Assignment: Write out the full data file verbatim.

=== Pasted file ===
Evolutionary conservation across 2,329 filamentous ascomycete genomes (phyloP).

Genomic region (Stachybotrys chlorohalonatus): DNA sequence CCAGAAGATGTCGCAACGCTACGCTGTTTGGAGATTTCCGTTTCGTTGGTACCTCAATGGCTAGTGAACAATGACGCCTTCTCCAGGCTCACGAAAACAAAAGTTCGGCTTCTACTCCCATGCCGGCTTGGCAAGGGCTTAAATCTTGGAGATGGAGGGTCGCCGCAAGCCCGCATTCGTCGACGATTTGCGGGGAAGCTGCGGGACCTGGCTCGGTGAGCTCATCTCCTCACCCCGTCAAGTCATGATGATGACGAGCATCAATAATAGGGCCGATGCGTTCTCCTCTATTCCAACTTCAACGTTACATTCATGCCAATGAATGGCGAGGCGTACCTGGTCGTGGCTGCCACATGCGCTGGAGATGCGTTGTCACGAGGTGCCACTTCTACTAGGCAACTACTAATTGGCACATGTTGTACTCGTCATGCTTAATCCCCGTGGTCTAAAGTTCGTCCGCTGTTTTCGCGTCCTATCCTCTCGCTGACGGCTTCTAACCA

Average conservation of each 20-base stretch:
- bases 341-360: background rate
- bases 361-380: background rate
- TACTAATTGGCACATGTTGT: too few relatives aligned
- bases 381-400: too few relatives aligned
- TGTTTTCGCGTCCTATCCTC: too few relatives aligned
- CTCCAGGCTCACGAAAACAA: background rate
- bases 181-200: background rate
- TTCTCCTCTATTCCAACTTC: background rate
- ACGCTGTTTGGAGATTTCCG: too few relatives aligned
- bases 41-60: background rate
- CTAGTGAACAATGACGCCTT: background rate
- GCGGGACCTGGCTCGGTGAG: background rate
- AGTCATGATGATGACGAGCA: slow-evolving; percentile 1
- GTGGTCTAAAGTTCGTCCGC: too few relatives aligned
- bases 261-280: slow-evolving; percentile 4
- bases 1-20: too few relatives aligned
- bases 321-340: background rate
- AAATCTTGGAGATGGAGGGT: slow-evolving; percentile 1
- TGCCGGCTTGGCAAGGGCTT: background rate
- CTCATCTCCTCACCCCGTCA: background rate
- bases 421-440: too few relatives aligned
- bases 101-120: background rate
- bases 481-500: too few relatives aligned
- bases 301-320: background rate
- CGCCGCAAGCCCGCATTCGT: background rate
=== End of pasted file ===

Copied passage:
Evolutionary conservation across 2,329 filamentous ascomycete genomes (phyloP).

Genomic region (Stachybotrys chlorohalonatus): DNA sequence CCAGAAGATGTCGCAACGCTACGCTGTTTGGAGATTTCCGTTTCGTTGGTACCTCAATGGCTAGTGAACAATGACGCCTTCTCCAGGCTCACGAAAACAAAAGTTCGGCTTCTACTCCCATGCCGGCTTGGCAAGGGCTTAAATCTTGGAGATGGAGGGTCGCCGCAAGCCCGCATTCGTCGACGATTTGCGGGGAAGCTGCGGGACCTGGCTCGGTGAGCTCATCTCCTCACCCCGTCAAGTCATGATGATGACGAGCATCAATAATAGGGCCGATGCGTTCTCCTCTATTCCAACTTCAACGTTACATTCATGCCAATGAATGGCGAGGCGTACCTGGTCGTGGCTGCCACATGCGCTGGAGATGCGTTGTCACGAGGTGCCACTTCTACTAGGCAACTACTAATTGGCACATGTTGTACTCGTCATGCTTAATCCCCGTGGTCTAAAGTTCGTCCGCTGTTTTCGCGTCCTATCCTCTCGCTGACGGCTTCTAACCA

Average conservation of each 20-base stretch:
- bases 341-360: background rate
- bases 361-380: background rate
- TACTAATTGGCACATGTTGT: too few relatives aligned
- bases 381-400: too few relatives aligned
- TGTTTTCGCGTCCTATCCTC: too few relatives aligned
- CTCCAGGCTCACGAAAACAA: background rate
- bases 181-200: background rate
- TTCTCCTCTATTCCAACTTC: background rate
- ACGCTGTTTGGAGATTTCCG: too few relatives aligned
- bases 41-60: background rate
- CTAGTGAACAATGACGCCTT: background rate
- GCGGGACCTGGCTCGGTGAG: background rate
- AGTCATGATGATGACGAGCA: slow-evolving; percentile 1
- GTGGTCTAAAGTTCGTCCGC: too few relatives aligned
- bases 261-280: slow-evolving; percentile 4
- bases 1-20: too few relatives aligned
- bases 321-340: background rate
- AAATCTTGGAGATGGAGGGT: slow-evolving; percentile 1
- TGCCGGCTTGGCAAGGGCTT: background rate
- CTCATCTCCTCACCCCGTCA: background rate
- bases 421-440: too few relatives aligned
- bases 101-120: background rate
- bases 481-500: too few relatives aligned
- bases 301-320: background rate
- CGCCGCAAGCCCGCATTCGT: background rate